Let us conclude with a few keywords that can be used to characterise Noll’s work on philosophical aesthetics: end of modernity; productive dispute between moderns and postmoderns; play on words: modérn and módern (Welsch); continuation of the Enlightenment (Adorno) versus the end of the grand narratives of freedom and enlightenment as well as many small, colourful narratives (Lyotard); (k)ein Ende der Geschichte (against Fukuyama); everyone is an artist (Beuys); anything goes (but only if it is well done as a work of any kind); weak thinking as opposed to power-based thinking and the distortion (Verwindung) of modernity (Vattimo); aesthetic turn (Welsch); connection between science and art; telematic aesthetics/aesthetics of the telematic (Flusser); continuation of postmodernism and/or second postmodernism without ideological theatre.

Short biography

Wulf Noll is a literary-philosophical writer who was born in Kassel in 1944. He studied German literature, linguistics and philosophy in Göttingen, Berlin (West) and Düsseldorf. Magister Artium in Berlin, both state examinations, Dr phil. in Düsseldorf.

Noll worked intermittently at the following universities: University of Essen (1977–79), at the Japanese state universities Tsukuba (1986–90) and Okayama (1993–97), at the Chinese state university Ningbo (2009–11) and at the Ocean University of China in Qingdao (2017). In Düsseldorf, Noll was a teacher for integration for (Jewish) contingent refugees with an academic background from the CIS states from 1999–2009.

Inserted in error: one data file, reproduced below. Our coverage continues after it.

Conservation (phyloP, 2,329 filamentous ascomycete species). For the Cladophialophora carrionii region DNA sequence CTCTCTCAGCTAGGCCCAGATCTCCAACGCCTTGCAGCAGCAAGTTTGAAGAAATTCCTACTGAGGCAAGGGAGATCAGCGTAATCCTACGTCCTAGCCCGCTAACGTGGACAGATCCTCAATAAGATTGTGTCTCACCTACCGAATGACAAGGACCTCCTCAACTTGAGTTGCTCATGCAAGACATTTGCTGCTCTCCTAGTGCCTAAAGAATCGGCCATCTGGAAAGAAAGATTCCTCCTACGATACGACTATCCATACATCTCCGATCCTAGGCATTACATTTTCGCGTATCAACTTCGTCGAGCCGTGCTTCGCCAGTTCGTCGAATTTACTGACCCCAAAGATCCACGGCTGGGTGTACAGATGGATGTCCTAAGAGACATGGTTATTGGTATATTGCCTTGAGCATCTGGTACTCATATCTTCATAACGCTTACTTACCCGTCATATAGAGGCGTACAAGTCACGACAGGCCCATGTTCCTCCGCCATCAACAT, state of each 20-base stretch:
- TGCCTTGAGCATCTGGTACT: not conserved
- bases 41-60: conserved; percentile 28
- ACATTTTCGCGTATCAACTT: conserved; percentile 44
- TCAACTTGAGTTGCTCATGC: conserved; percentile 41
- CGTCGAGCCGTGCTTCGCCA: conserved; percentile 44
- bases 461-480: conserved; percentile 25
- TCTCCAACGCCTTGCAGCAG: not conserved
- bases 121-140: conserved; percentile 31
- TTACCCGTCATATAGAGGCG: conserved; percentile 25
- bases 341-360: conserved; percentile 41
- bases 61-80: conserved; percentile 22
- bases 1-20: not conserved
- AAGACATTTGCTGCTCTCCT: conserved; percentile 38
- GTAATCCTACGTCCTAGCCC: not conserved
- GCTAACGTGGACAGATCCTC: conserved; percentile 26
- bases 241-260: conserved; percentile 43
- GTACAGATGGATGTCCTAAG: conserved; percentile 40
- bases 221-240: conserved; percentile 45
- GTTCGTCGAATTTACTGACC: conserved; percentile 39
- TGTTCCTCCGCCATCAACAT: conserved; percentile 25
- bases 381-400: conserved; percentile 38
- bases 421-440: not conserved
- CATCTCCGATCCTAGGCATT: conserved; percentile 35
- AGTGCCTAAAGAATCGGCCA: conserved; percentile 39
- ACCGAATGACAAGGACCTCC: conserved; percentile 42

Noll has published twenty books, mainly focussing on Japan and China, as well as numerous shorter works, stories, treatises, essays and reviews on literature and art. These include specialist philosophical essays in university journals and in the academic journals minima sinica and Orientierungen. Wulf Noll is a member of PEN-Centre Germany and other literary and academic institutions and associations. He is interested in intercultural understanding, the perception of other cultures and communication.